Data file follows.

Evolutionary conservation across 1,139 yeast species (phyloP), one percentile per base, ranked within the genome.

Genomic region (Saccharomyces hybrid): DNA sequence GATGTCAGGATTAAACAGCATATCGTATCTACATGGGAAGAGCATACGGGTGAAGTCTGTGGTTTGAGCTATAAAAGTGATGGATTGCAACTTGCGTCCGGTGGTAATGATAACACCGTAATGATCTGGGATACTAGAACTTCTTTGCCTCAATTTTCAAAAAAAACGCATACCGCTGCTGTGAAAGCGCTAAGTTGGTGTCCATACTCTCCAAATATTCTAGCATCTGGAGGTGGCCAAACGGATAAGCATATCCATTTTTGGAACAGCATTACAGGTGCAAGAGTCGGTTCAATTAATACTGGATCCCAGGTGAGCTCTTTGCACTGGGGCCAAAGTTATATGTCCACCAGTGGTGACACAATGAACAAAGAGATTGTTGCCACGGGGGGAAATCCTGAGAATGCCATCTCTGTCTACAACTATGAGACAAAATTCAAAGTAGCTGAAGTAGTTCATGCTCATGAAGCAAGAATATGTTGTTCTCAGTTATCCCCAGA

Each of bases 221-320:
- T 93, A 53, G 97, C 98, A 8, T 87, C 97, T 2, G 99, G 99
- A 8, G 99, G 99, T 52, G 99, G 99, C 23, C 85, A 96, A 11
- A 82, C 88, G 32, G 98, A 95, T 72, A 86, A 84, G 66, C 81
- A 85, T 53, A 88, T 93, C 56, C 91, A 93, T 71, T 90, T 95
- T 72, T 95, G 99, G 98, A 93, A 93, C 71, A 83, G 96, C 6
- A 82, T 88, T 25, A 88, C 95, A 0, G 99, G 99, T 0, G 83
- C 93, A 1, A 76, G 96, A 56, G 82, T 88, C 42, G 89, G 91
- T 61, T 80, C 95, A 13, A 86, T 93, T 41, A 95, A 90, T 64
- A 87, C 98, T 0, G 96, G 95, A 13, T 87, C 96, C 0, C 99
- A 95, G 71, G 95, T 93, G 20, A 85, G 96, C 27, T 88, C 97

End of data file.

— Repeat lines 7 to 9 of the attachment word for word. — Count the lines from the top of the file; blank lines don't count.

- A 85, T 53, A 88, T 93, C 56, C 91, A 93, T 71, T 90, T 95
- T 72, T 95, G 99, G 98, A 93, A 93, C 71, A 83, G 96, C 6
- A 82, T 88, T 25, A 88, C 95, A 0, G 99, G 99, T 0, G 83